A video from the 2019 US Conference On Teaching Statistics where Dennis Pearl from Penn State University is introducing the winner of that year's CAUSE/USCOTSLifetime Achievement Award in Statistics Education.  He tells a story that can be useful in teaching the lesson that linear regression is inappropriate for making predictions well outside the range of the data. The story is loosely based on the phone call he made in ordering the trophy for the award.

• ### Cartoon: Refrigerator Art

A cartoon that  can be used in discussing how data visualizations help in thinking about the interpretation of data and stimulate critical thinking about the topic of the plot.  The cartoon was used in the March 2023 CAUSE cartoon caption contest and the winning caption was written by Larry Lesser at The University of Texas at El Paso.  The cartoon was drawn by British cartoonist John Landers (www.landers.co.uk) based on an idea by Dennis Pearl from Penn State University.

• ### Cartoon: Clowns and Targets

A cartoon that  can be used to introduce ideas of the bias (degree of being on target) and reliability (degree of deviation) of estimators. The cartoon was used in the February 2023 CAUSE cartoon caption contest and the winning caption was written by Laurie Baker at the College of the Atlantic.  The cartoon was drawn by British cartoonist John Landers (www.landers.co.uk) based on an idea by Dennis Pearl from Penn State University.

• ### Cartoon: Red Carpet

A cartoon that  can be used to discuss the value of visualizations for displaying time series data. The cartoon was used in the December 2022 CAUSE cartoon caption contest and the winning caption was written by Dashiell Young-Saver, from IDEA Public Schools. The cartoon was drawn by British cartoonist John Landers (www.landers.co.uk) based on an idea by Dennis Pearl from Penn State University.

• ### Cartoon: Witches Brew

A cartoon that can be used in a discussion about ethical guidelines in reporting data and the importance of avoiding manipulations that represent what we hope to show while hiding opposing results also seen in the data.  The cartoon was used in the November 2022 CAUSE cartoon caption contest and the winning caption was written by Kim Bennett, from Georgia State University. The cartoon was drawn by British cartoonist John Landers (www.landers.co.uk) based on an idea by Dennis Pearl from Penn State University.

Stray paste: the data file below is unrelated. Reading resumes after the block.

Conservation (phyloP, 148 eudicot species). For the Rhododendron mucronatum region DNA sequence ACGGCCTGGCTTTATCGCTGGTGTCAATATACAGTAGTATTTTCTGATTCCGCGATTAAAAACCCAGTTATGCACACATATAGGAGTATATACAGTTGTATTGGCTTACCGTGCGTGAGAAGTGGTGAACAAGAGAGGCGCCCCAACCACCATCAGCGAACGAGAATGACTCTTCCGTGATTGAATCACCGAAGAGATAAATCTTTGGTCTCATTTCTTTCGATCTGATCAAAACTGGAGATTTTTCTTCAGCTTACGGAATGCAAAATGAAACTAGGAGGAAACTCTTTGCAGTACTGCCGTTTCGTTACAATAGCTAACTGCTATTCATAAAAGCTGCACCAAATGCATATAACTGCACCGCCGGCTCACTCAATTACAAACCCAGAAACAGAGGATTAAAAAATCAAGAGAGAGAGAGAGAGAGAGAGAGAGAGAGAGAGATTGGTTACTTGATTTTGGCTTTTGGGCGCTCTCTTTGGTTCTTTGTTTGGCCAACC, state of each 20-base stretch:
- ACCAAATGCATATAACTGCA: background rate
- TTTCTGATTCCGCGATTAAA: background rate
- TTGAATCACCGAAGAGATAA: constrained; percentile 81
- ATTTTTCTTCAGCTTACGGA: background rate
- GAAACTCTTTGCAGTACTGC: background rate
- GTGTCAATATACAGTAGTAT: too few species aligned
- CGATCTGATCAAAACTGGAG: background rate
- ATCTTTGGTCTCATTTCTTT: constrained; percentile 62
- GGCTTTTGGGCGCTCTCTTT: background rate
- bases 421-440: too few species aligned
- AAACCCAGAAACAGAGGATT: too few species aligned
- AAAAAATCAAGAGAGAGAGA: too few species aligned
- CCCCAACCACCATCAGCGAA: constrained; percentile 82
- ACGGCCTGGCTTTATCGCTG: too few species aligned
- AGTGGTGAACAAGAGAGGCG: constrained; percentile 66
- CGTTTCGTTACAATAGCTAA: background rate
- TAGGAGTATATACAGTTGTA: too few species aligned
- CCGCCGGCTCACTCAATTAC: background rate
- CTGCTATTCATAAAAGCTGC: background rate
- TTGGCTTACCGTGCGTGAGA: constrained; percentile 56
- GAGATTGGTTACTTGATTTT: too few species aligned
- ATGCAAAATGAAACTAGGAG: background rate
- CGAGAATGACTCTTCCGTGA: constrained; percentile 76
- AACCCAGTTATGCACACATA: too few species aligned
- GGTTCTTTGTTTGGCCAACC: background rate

• ### Cartoon: Recycling

A cartoon that can be a vehicle to discuss how finding an appropriate data visualization may require multiple revisions to ensure it is aligned with what is important in the data. The cartoon was used in the August 2022 CAUSE cartoon caption contest and the winning caption was written by Elise Lahiere, a student at Montclair State University. The cartoon was drawn by British cartoonist John Landers (www.landers.co.uk) based on an idea by Dennis Pearl from Penn State University.

• ### Cartoon: Preparing Reports

A cartoon that highlights how the right visualization can communicate complex patterns in data more easily than written descriptions. The cartoon was used in the June 2022 CAUSE cartoon caption contest and the winning caption was written by Rob Carver from Stonehill College. The cartoon was drawn by British cartoonist John Landers (www.landers.co.uk) based on an idea by Dennis Pearl from Penn State University.